Yet these days it seems almost everyone is exactly such a cog and they are all perfectly happy being such an anonymous cog. Worse… on some sites everyone seems fine with it even though they are denied the one and only beneficial part of such an arrangement… anonymity. So they get none of the benefits of recognition while taking on all of the risks of being seen.
That’s just not something I can’t ever accept. There’s got to be a better way to build communities online.
You see a show, a movie, or read a book, or a comic book and you think it’s helluva cool. Awesome even. You love it. Only there’s one little itty bitty problem.
You see it’s actually quite bad.
What I mean by that is that there’s some aspect of this art that to you seems obviously on the surface… wrong. Morally wrong. Maybe it has some kind of demeaning characterization of women or minorities, maybe it glorifies war or makes light of rape or bullying or crime. Maybe it’s supporting lots of economic policies you reject or presenting a world view you despise. Maybe it’s overly atheistic or overly religious. Maybe it’s mocking God or mocking America or insulting wealthy people or poor people or foreigners. There are countless ways a piece of art could be wrong to someone. So this kinda thing happens fairly frequently.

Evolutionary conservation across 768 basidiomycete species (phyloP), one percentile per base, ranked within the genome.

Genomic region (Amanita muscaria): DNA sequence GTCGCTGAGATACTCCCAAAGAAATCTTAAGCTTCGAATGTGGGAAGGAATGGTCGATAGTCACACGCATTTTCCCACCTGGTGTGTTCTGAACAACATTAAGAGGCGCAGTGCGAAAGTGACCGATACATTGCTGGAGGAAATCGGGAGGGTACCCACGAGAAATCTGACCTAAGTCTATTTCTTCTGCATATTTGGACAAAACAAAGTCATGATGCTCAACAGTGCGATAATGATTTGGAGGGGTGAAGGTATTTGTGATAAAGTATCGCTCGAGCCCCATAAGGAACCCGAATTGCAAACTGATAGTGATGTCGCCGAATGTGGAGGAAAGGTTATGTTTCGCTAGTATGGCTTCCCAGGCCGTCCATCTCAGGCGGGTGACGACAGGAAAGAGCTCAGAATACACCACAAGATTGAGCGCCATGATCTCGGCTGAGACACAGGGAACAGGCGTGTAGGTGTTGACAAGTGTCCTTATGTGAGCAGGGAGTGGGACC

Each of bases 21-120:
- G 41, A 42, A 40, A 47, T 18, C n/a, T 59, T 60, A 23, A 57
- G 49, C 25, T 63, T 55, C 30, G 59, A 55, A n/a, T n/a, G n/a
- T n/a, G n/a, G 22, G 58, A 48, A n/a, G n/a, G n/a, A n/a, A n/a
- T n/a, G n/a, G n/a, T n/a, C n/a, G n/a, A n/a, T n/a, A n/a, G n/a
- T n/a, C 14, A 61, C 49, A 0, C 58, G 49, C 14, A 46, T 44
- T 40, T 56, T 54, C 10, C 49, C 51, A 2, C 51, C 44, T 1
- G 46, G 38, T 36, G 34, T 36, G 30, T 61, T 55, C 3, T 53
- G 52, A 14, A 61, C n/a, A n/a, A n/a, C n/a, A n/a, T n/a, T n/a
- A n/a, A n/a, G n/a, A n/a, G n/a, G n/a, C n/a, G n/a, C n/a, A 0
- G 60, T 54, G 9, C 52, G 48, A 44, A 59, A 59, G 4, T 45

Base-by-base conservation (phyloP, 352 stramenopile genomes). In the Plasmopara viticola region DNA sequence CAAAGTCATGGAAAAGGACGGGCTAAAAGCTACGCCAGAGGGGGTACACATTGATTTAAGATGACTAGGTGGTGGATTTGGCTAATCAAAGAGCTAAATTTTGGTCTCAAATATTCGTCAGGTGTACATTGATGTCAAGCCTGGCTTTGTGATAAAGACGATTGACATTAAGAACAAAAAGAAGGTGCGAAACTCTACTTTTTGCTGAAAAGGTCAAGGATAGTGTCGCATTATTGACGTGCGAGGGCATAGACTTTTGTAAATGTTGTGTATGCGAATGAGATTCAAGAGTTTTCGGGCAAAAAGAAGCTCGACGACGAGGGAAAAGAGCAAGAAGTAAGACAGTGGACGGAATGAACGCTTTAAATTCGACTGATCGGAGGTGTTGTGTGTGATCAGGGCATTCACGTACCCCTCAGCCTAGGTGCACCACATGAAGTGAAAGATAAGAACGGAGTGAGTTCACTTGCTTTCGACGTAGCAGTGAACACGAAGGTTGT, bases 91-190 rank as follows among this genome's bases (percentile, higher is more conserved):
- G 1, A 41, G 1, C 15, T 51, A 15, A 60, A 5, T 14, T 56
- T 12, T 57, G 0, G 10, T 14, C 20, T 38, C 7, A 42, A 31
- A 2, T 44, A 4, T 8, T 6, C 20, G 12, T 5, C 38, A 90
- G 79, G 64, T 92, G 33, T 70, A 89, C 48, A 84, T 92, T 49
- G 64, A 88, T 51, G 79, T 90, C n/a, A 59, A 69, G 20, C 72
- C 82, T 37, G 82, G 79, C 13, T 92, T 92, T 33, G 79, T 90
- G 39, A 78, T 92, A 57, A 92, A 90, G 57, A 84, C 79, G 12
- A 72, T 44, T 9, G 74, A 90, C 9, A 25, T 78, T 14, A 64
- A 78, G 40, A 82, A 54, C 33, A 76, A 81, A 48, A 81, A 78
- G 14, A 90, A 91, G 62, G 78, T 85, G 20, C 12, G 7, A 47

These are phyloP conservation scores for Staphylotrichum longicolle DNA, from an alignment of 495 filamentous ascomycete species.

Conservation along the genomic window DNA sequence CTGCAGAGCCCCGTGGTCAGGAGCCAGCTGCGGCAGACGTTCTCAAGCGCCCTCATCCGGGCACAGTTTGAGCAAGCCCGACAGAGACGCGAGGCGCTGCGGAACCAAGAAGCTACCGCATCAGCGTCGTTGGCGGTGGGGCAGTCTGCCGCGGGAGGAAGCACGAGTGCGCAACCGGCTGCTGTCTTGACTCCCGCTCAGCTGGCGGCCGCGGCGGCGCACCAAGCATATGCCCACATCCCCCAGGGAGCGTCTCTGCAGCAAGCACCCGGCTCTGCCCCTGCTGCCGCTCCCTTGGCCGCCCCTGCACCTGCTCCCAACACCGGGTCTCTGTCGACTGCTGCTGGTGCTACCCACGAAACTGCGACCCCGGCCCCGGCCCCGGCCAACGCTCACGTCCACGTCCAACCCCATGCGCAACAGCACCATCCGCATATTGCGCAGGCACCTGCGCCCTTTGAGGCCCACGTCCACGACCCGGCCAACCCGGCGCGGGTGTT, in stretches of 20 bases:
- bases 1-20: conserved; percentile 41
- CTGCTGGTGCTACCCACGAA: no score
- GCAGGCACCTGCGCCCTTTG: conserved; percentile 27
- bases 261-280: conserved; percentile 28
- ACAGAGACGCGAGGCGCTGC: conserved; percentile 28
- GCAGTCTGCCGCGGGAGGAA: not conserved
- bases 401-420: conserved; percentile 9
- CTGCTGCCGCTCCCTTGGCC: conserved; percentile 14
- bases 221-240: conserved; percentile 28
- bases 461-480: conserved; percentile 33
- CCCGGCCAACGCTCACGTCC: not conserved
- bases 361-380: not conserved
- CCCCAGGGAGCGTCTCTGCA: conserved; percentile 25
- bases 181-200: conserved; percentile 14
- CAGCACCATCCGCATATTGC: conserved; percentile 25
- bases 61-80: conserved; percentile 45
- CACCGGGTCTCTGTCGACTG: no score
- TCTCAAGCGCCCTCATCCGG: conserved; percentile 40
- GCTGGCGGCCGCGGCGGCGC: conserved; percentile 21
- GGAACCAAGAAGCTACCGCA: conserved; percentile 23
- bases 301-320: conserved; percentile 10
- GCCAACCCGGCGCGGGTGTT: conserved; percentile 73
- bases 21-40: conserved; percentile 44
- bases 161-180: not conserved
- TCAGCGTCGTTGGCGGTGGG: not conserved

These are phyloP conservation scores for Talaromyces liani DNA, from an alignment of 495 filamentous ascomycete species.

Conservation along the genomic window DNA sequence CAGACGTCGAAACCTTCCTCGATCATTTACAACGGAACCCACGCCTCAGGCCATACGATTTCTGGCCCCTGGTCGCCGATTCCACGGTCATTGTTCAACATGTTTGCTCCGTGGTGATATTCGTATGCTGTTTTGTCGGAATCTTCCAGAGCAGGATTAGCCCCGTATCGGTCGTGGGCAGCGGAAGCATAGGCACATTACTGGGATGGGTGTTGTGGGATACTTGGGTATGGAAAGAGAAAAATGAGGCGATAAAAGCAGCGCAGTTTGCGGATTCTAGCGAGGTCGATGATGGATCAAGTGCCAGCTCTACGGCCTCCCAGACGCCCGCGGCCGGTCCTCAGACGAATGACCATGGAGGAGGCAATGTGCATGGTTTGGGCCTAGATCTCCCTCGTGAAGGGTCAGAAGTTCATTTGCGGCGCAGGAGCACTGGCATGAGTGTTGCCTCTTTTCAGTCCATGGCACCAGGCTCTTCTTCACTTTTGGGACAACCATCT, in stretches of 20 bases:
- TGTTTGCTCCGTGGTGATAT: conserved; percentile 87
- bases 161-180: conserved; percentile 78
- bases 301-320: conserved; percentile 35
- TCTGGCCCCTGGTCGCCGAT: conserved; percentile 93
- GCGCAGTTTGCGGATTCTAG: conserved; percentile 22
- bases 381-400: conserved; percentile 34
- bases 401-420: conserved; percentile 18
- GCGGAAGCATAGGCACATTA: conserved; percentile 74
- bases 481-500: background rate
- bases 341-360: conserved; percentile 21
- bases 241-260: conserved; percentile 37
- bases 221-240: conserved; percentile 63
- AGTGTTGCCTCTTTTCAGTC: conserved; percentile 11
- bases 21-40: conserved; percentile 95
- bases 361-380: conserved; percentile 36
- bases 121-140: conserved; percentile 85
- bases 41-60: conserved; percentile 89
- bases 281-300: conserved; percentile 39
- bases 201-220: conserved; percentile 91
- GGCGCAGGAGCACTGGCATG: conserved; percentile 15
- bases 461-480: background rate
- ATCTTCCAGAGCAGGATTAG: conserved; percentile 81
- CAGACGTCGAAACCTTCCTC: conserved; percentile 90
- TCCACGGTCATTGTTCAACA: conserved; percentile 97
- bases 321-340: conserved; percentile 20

So what do you do? One option is you give up on experiencing that art. But let’s face it, you already know you won’t do that. I mean this thing’s AWESOME. And it’s not bad enough for that or you wouldn’t be having this moral dilemma. The other option is to ignore it and just feel guilty about it. That’s what most of us do. We accept that the art has problems and we enjoy it at the same time.
But for some of us this course of action is simply unacceptable. if you just enjoy it and say nothing they might to think they are deep down a bad person. Worse you might be COMPLICIT in spreading whatever phenomenon you are opposed to by tacitly offering your approval. And you can’t have that can you? So there’s only one choice. You have to take to the internet!!! You have to prove you are still an enlightened wise soul who knows the darkness of things.
So you start to write lengthy screeds about how you are so smart and wise and well rounded that you above all others recognize the inherent problems with the artwork. Often you argue with anyone who dares disagrees with your analysis, anyone who proclaims your critique to be shallow or incomplete, or even anyone who chooses to ignore your critique. You argue rather adamantly about it. They simply MUST see your point. It’s as if you need to make absolutely sure everyone understands that you definitely DEFINITELY see the problem. You see it at least as clearly if not more so than anyone else. You know it’s wrong. Really really wrong. And it’s ok to like and enjoy something bad only if you recognize the deep problems with it. It’s ok. It’s really… really ok. Isn’t it?